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US Military Action Overseas  
User currently offlineAa737 From United States of America, joined Oct 1999, 849 posts, RR: 0
Posted (13 years 8 months 3 weeks 3 days 11 hours ago) and read 1031 times:

This is a topic that was brought up in on of my classes recently, and I found it very interesting. Does any one know of some of the US peace keeping missions over seas? I am thinking of stuff similar to the whole bosnia thing, but I can;t think of any that happened before the last few years. If any one could name some from the last few decades I would be interested to read them.

21 replies: All unread, jump to last
 
User currently offlineDC-9CAPT From , joined Dec 1969, posts, RR:
Reply 1, posted (13 years 8 months 3 weeks 3 days 6 hours ago) and read 933 times:

Here is a selected list of US Military Operations Other than Wars:

1980 Desert 1 Rescue Attempt during storm in Iran. The low point of the US military history in the post Vietnam period. (After this, things got a lot better).

1981 Significant US Naval Force in the Med. Qaddafi begins to piss off US. USN shoots down two Libyan MIGs. Tomcats 2 Libya 0.

1982 Ronald Reagan dispatches troops as part of multinational peace force to serve in the Sinai. This lasted until well into the mid-80s. (A sad footnote--unfortunately, 248 peacekeepers from the 101st lost their lives in Dec 1985 when their Arrow Air DC-8 crashed outside of Gander.)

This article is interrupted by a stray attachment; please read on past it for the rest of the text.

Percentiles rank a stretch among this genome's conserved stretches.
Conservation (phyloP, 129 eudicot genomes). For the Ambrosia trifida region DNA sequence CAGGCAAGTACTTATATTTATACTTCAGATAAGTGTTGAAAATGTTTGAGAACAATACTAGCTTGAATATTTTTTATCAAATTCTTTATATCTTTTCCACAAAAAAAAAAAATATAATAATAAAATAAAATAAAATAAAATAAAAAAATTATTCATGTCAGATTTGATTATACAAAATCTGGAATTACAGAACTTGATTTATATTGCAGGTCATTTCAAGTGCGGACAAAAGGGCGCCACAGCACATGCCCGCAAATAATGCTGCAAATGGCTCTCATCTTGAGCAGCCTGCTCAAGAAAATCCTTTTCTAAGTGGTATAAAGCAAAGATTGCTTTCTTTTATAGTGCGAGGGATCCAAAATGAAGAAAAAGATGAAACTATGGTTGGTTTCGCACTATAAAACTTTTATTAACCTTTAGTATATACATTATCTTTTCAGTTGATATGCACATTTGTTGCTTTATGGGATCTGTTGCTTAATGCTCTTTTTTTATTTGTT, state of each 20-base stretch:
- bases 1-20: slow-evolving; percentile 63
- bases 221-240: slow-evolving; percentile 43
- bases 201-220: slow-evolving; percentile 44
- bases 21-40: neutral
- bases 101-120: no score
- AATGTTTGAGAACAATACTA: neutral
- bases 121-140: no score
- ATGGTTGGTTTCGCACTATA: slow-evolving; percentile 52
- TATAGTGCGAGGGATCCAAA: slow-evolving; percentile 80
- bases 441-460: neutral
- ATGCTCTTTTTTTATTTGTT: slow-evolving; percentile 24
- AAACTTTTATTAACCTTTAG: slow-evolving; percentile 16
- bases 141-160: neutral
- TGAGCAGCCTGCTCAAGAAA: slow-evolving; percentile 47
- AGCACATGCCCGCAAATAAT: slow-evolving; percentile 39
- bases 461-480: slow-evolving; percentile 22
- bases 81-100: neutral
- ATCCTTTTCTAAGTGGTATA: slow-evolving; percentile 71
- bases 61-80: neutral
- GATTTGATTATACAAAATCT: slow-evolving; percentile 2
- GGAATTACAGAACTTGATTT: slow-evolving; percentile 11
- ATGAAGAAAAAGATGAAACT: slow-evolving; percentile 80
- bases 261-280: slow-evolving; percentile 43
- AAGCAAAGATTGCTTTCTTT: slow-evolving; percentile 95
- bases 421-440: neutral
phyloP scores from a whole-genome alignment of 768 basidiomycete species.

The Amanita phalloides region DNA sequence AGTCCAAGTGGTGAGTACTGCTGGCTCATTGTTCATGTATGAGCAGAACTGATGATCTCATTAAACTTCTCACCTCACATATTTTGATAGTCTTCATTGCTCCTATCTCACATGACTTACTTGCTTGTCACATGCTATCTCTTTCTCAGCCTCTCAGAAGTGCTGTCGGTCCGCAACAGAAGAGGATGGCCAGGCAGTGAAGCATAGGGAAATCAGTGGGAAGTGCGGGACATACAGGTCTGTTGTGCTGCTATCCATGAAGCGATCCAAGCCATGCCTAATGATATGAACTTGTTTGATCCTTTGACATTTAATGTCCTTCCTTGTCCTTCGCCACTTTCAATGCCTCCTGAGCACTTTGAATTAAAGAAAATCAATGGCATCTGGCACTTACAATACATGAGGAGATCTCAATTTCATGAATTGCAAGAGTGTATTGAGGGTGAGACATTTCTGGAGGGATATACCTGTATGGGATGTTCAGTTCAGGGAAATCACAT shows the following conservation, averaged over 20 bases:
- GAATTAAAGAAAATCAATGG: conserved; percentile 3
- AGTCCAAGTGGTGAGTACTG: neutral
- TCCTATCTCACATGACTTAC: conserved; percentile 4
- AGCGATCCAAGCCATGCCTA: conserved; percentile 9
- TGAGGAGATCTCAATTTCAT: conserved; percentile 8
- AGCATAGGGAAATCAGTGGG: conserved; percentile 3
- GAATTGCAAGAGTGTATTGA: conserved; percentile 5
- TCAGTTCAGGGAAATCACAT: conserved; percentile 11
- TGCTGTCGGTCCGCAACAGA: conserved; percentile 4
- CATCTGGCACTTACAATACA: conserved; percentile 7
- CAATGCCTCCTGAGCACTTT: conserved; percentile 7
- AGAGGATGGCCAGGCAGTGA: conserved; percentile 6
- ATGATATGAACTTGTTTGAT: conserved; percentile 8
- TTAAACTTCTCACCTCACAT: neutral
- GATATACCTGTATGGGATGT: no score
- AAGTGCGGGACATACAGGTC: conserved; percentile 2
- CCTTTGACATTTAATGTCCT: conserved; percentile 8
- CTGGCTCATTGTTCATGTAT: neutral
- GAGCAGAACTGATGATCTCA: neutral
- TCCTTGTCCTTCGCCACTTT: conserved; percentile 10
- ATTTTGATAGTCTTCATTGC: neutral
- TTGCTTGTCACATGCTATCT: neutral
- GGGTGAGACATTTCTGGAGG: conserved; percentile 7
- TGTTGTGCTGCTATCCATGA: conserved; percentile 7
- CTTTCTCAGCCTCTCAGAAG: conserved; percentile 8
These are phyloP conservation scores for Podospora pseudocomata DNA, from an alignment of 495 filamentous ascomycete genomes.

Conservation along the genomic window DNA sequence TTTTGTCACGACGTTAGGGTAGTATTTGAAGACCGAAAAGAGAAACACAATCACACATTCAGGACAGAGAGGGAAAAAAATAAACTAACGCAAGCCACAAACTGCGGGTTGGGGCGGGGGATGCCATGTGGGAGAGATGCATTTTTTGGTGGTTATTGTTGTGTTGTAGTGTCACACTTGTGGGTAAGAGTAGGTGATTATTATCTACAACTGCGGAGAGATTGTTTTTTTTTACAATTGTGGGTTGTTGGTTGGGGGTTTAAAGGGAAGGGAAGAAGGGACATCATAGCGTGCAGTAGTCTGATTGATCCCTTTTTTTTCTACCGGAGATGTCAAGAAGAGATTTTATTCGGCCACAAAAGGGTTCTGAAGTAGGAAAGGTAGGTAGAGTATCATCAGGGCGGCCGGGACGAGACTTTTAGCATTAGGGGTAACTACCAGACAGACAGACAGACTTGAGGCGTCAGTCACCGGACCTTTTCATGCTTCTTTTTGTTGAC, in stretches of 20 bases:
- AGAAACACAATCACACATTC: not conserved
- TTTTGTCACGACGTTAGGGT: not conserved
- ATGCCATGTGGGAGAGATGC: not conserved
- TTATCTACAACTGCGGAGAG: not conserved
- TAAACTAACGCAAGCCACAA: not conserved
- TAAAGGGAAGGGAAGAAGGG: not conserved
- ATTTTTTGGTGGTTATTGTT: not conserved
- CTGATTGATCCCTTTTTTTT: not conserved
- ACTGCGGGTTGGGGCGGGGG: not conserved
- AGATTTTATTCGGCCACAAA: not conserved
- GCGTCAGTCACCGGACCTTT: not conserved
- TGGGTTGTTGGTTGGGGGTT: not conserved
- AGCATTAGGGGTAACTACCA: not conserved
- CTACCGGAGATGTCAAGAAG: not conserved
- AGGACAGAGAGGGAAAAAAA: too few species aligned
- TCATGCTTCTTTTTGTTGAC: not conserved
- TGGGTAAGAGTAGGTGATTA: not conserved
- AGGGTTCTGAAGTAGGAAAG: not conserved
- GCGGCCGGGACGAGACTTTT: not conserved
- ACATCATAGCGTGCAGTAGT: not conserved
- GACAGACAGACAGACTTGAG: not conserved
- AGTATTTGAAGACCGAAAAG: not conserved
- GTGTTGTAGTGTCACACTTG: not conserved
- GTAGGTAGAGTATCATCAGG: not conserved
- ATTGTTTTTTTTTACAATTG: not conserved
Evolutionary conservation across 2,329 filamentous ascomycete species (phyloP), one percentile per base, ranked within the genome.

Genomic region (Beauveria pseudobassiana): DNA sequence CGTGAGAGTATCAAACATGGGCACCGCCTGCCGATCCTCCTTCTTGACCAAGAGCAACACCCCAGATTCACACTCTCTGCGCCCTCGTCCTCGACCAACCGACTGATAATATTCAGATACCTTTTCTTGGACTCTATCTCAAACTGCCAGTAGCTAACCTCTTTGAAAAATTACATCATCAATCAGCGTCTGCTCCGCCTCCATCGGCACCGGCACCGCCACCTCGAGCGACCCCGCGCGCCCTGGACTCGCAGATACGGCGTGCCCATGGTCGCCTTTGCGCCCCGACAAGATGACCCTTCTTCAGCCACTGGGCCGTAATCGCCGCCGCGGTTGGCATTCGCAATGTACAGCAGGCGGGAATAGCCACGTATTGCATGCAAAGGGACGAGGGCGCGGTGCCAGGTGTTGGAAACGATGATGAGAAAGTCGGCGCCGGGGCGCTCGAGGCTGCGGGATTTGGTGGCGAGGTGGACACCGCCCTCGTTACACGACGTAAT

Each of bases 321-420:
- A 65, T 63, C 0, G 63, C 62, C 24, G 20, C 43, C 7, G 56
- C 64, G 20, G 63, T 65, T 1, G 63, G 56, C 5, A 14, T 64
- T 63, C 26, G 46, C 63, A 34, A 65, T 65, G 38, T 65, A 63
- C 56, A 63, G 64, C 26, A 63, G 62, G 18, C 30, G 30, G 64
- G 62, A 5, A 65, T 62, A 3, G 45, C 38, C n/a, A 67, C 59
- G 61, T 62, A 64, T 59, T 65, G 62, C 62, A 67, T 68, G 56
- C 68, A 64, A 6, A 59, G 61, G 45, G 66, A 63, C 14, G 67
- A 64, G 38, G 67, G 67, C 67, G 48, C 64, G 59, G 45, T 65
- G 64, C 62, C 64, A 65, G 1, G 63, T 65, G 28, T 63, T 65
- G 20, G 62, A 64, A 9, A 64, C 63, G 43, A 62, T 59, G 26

1982 Beirut

1983 Grenada

1985 Italian cruise ship Achille Lauro is taken over by terrorists and US citizen Leon Klinghoffer is killed. Taking appropriate action befitting of our bold Commander in Chief, the US is able to intercept and force the landing of an Egyptair 737 in Sicily which was attempting to carry the ship hijackers to Libya. Reagan's message: "You can run but you can't hide!"

1986 Libyan leader Qadaffi has a break with reality again and threatens the US with his sinister "Line of Death" in the Gulf of Siddra. This is after his terrorists have bombed the Vienna airport. Reagan answers back with a wing of F-111s and several missile strikes (including one on Qadaffi's home). Qadaffi has kept his mouth shut ever since.

1987--1988 Significant US Naval Presence in Persian Gulf

1989 Panama Invasion. Noriega rounded up and sent to the federal Klinker.

1990 Non-combatant evacuation of US embassy in Liberia

1991 In midst of Gulf War, dramatic non-combatant evacuation of US embassy in Somalia takes place--Operation Eastern Exit. This action wasn't given much attention at all.

1991 Evacuation of Zaire

1992 Evacuation of Sierra Leone

1992 Somalia

1994 Haiti


User currently offlineBrissie_lions From , joined Dec 1969, posts, RR:
Reply 2, posted (13 years 8 months 3 weeks 3 days 4 hours ago) and read 923 times:

Here are some amendments to DC9-CAPT's selected list: